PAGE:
Quotes of the week: Josh Kaufman on a new skill’s frustration barrier; James Clear on being uncomfortable for 5 minutes
It's usually hard to practice an MTB skill when you're new at it, bad at it, or stuck on a plateau
“Many things aren’t fun until you’re good at them. Every skill has what I call a frustration barrier, a period of time in which you’re horribly unskilled and you’re painfully aware of that fact.” —Josh Kaufman
Are you willing to be uncomfortable for 5 minutes?
Exercising is easier once you've started the workout.
Conversation is easier once you're already talking.
Writing is easier once you're in the middle of it.
But many rewards in life will elude you if you're not willing to be a little uncomfortable at first.
Last winter, I tried to learn how to pedal hop using my trials bike in my basement and garage. I quit after a couple of weeks. Looking back on it now, I was winging it with a cavalier attitude. My mental chatter went something like this: “Pedal hopping looks cool; it’s a foundational trials skill; I’m pretty good at technical stuff; I’ll get some quick tips from my riding buddy Pat Mitzell; how hard can it be.” Not a good approach. I didn’t correctly mentally prepare, including how I might handle the likelihood of a high frustration barrier.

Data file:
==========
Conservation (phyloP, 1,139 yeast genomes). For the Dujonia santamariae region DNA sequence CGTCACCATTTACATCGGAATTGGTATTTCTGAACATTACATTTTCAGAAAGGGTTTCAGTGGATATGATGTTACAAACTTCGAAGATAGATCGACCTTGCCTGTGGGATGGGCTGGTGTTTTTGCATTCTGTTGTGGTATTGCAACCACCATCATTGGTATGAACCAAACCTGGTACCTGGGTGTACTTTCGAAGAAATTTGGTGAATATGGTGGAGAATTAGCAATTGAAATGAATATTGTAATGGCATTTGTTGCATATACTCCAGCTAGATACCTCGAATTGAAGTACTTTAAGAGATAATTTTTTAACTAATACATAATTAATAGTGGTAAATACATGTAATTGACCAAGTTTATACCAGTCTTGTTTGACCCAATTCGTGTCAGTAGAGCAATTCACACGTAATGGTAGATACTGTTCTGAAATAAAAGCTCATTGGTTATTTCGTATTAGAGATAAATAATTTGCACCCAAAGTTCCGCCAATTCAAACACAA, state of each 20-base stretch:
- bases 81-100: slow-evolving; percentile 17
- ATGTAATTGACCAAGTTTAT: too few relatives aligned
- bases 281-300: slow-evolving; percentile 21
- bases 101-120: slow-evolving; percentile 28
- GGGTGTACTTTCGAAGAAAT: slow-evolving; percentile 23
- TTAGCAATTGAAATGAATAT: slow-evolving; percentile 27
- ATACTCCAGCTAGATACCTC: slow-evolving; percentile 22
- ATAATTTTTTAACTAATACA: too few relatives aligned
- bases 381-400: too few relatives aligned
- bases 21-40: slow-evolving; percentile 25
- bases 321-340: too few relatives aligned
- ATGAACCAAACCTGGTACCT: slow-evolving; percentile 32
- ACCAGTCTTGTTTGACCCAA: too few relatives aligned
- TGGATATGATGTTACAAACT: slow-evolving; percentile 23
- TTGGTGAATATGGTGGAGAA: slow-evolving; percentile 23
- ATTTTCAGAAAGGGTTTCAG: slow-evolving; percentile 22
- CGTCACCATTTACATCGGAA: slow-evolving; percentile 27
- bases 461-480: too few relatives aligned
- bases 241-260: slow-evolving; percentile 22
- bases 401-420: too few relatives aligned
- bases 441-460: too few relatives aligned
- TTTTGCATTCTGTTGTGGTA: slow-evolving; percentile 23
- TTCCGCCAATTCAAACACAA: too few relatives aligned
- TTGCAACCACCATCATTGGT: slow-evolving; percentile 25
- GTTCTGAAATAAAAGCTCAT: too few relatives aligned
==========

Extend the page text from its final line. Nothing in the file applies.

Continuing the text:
It’s usually hard for me to get started on a practice session for an MTB skill that has me stuck, like my current boulder plateau.
If I have no idea of a specific aspect to work on, the prospect of a practice session involving working on a challenge isn’t there. So I find an excuse to practice something I’m already good at, like slow fakies or skinnies.
If I do have an idea of what element of a skill to practice, e.g., high manuals, it’s hard to get started because they’re difficult and a bit scary for me.
So now I’m trying to trigger this mental question whenever I notice #1 or #2: “Hey Griff, are you willing to be uncomfortable for 5 minutes?”